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NPD: Consumers are shopping less, but spending more per visit

Consumers spending per shopping visit has risen since March 2020.

The COVID-19 pandemic has led to an increase in the average amount U.S. consumers spend on each shopping occasion, both online and in-store.

That’s according to a report from The NPD Group which found that in each of the 12 months since March 2020, the average amount spent per shopping occasion has been between 13% and 29% higher than the same month in the prior year. The new spending levels have held relatively steady since March 2021.

At the same time, the number of shopping visits per week still falls short of 2019 levels. This indicates that the sales lift is primarily caused by an increase in stock-up purchasing behavior, NPD said.

“Fewer shopping trips to limit in-person contact at retail stores, combined with supply-chain challenges making fewer products available, means consumers are more willing to spend more now to get the products they need,” said Marshal Cohen, retail chief industry advisor for NPD. “This dynamic alters the traditional cadence of product seasonality and creates less price sensitivity.”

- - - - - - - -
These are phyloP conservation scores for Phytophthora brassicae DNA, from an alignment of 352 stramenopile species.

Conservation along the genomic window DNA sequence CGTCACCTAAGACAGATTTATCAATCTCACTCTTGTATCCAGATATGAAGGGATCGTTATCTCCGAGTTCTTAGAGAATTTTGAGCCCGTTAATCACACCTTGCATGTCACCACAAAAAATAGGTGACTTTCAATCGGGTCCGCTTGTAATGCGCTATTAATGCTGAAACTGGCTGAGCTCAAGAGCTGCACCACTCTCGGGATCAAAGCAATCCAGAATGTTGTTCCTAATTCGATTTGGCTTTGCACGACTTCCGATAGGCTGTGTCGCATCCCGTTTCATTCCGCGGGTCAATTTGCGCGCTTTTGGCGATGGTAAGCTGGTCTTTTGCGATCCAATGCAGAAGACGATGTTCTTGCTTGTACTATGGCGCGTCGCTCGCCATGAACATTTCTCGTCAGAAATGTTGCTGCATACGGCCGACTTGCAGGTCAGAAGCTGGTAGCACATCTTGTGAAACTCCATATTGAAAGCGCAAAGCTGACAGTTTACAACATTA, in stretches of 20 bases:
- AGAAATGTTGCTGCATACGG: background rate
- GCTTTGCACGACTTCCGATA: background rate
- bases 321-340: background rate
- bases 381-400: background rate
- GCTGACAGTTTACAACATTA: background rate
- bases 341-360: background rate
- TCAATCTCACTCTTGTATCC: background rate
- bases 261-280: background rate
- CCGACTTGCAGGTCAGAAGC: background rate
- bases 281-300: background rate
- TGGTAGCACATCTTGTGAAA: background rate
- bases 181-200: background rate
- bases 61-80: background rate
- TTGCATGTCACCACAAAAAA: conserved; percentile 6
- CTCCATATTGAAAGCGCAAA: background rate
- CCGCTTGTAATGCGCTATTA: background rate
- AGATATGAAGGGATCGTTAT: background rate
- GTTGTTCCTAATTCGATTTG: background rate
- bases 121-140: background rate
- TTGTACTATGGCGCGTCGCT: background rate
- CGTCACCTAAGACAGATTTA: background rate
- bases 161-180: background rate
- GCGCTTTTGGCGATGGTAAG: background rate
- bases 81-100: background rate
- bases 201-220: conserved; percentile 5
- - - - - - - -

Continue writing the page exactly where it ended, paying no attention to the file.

[Read More: NPD: Changes in consumer spend have just started]

Across the combined in-store and online landscape, grocery and drug stores, warehouse clubs, hardware and farm stores, and mass merchants have enjoyed the strongest growth in spending per-shopping occasion since the start of the pandemic. The amount spent per trip through July of this year at each channel averaged at least 20% higher than 2019 levels. But their overall gains still pale in comparison to pure-play online retailers which have increased shopping visits 49% compared to 2019.

“Leading into the holiday shopping season, we can expect to see consumers spending more for better products, with fewer items under the tree,” added Cohen. “The evolving pandemic lifestyle is already influencing what consumers are buying. Layer on reduced in-store shopping frequency, and the continued strength of online shopping, and the critical role of impulse shopping will remain muffled.”

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